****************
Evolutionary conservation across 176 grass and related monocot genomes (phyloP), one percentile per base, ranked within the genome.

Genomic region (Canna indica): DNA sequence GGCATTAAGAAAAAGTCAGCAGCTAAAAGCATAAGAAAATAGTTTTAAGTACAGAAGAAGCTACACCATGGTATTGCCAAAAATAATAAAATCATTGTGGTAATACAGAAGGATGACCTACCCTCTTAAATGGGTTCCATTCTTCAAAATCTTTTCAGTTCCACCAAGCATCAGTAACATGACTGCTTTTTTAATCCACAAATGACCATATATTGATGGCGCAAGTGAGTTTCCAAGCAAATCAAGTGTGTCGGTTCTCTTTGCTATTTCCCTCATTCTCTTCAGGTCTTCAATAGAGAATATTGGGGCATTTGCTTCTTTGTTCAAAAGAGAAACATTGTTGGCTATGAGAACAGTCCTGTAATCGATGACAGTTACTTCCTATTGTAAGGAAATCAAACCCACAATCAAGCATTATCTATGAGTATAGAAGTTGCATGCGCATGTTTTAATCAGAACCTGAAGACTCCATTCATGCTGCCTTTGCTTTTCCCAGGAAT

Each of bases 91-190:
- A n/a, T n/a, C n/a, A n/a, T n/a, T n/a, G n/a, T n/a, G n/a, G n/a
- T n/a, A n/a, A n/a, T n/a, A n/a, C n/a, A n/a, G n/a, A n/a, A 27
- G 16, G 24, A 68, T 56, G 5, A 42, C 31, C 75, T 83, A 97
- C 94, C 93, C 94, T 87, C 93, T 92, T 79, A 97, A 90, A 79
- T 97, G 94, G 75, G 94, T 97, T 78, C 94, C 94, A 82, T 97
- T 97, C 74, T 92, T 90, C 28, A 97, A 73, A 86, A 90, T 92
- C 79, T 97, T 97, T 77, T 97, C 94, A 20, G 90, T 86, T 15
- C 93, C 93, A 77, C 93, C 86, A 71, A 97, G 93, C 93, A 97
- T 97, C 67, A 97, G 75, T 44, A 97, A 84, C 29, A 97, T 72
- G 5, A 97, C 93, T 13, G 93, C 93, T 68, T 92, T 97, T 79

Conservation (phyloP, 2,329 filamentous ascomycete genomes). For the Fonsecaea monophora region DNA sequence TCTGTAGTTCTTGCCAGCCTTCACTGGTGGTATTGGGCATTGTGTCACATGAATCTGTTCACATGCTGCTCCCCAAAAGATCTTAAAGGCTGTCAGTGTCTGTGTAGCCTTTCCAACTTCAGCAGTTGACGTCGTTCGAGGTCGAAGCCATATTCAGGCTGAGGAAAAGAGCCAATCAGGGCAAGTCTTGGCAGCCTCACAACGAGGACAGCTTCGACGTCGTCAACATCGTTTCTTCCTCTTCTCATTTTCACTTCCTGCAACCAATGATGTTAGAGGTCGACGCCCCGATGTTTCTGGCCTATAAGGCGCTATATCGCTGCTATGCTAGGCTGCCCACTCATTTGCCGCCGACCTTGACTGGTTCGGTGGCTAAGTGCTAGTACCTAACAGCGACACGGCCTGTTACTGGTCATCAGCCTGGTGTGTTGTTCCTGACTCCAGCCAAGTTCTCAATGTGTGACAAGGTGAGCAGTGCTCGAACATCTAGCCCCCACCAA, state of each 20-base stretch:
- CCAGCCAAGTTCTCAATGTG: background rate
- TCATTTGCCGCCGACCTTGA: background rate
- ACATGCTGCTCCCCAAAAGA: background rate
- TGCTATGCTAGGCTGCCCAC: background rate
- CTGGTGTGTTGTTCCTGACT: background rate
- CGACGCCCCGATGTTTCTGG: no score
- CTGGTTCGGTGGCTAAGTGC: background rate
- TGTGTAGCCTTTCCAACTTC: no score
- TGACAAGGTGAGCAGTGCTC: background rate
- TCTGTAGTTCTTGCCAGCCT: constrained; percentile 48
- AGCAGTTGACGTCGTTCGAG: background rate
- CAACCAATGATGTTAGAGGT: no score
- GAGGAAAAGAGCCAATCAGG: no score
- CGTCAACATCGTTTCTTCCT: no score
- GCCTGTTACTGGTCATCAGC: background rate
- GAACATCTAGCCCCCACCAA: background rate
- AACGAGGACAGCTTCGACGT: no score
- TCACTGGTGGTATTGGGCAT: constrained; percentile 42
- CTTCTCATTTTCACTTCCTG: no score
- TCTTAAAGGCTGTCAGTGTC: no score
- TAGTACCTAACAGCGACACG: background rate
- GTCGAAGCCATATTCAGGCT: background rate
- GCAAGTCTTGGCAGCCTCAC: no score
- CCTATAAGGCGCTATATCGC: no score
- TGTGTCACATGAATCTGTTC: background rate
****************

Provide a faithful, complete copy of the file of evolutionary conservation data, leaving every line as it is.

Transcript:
Evolutionary conservation across 176 grass and related monocot genomes (phyloP), one percentile per base, ranked within the genome.

Genomic region (Canna indica): DNA sequence GGCATTAAGAAAAAGTCAGCAGCTAAAAGCATAAGAAAATAGTTTTAAGTACAGAAGAAGCTACACCATGGTATTGCCAAAAATAATAAAATCATTGTGGTAATACAGAAGGATGACCTACCCTCTTAAATGGGTTCCATTCTTCAAAATCTTTTCAGTTCCACCAAGCATCAGTAACATGACTGCTTTTTTAATCCACAAATGACCATATATTGATGGCGCAAGTGAGTTTCCAAGCAAATCAAGTGTGTCGGTTCTCTTTGCTATTTCCCTCATTCTCTTCAGGTCTTCAATAGAGAATATTGGGGCATTTGCTTCTTTGTTCAAAAGAGAAACATTGTTGGCTATGAGAACAGTCCTGTAATCGATGACAGTTACTTCCTATTGTAAGGAAATCAAACCCACAATCAAGCATTATCTATGAGTATAGAAGTTGCATGCGCATGTTTTAATCAGAACCTGAAGACTCCATTCATGCTGCCTTTGCTTTTCCCAGGAAT

Each of bases 91-190:
- A n/a, T n/a, C n/a, A n/a, T n/a, T n/a, G n/a, T n/a, G n/a, G n/a
- T n/a, A n/a, A n/a, T n/a, A n/a, C n/a, A n/a, G n/a, A n/a, A 27
- G 16, G 24, A 68, T 56, G 5, A 42, C 31, C 75, T 83, A 97
- C 94, C 93, C 94, T 87, C 93, T 92, T 79, A 97, A 90, A 79
- T 97, G 94, G 75, G 94, T 97, T 78, C 94, C 94, A 82, T 97
- T 97, C 74, T 92, T 90, C 28, A 97, A 73, A 86, A 90, T 92
- C 79, T 97, T 97, T 77, T 97, C 94, A 20, G 90, T 86, T 15
- C 93, C 93, A 77, C 93, C 86, A 71, A 97, G 93, C 93, A 97
- T 97, C 67, A 97, G 75, T 44, A 97, A 84, C 29, A 97, T 72
- G 5, A 97, C 93, T 13, G 93, C 93, T 68, T 92, T 97, T 79

Conservation (phyloP, 2,329 filamentous ascomycete genomes). For the Fonsecaea monophora region DNA sequence TCTGTAGTTCTTGCCAGCCTTCACTGGTGGTATTGGGCATTGTGTCACATGAATCTGTTCACATGCTGCTCCCCAAAAGATCTTAAAGGCTGTCAGTGTCTGTGTAGCCTTTCCAACTTCAGCAGTTGACGTCGTTCGAGGTCGAAGCCATATTCAGGCTGAGGAAAAGAGCCAATCAGGGCAAGTCTTGGCAGCCTCACAACGAGGACAGCTTCGACGTCGTCAACATCGTTTCTTCCTCTTCTCATTTTCACTTCCTGCAACCAATGATGTTAGAGGTCGACGCCCCGATGTTTCTGGCCTATAAGGCGCTATATCGCTGCTATGCTAGGCTGCCCACTCATTTGCCGCCGACCTTGACTGGTTCGGTGGCTAAGTGCTAGTACCTAACAGCGACACGGCCTGTTACTGGTCATCAGCCTGGTGTGTTGTTCCTGACTCCAGCCAAGTTCTCAATGTGTGACAAGGTGAGCAGTGCTCGAACATCTAGCCCCCACCAA, state of each 20-base stretch:
- CCAGCCAAGTTCTCAATGTG: background rate
- TCATTTGCCGCCGACCTTGA: background rate
- ACATGCTGCTCCCCAAAAGA: background rate
- TGCTATGCTAGGCTGCCCAC: background rate
- CTGGTGTGTTGTTCCTGACT: background rate
- CGACGCCCCGATGTTTCTGG: no score
- CTGGTTCGGTGGCTAAGTGC: background rate
- TGTGTAGCCTTTCCAACTTC: no score
- TGACAAGGTGAGCAGTGCTC: background rate
- TCTGTAGTTCTTGCCAGCCT: constrained; percentile 48
- AGCAGTTGACGTCGTTCGAG: background rate
- CAACCAATGATGTTAGAGGT: no score
- GAGGAAAAGAGCCAATCAGG: no score
- CGTCAACATCGTTTCTTCCT: no score
- GCCTGTTACTGGTCATCAGC: background rate
- GAACATCTAGCCCCCACCAA: background rate
- AACGAGGACAGCTTCGACGT: no score
- TCACTGGTGGTATTGGGCAT: constrained; percentile 42
- CTTCTCATTTTCACTTCCTG: no score
- TCTTAAAGGCTGTCAGTGTC: no score
- TAGTACCTAACAGCGACACG: background rate
- GTCGAAGCCATATTCAGGCT: background rate
- GCAAGTCTTGGCAGCCTCAC: no score
- CCTATAAGGCGCTATATCGC: no score
- TGTGTCACATGAATCTGTTC: background rate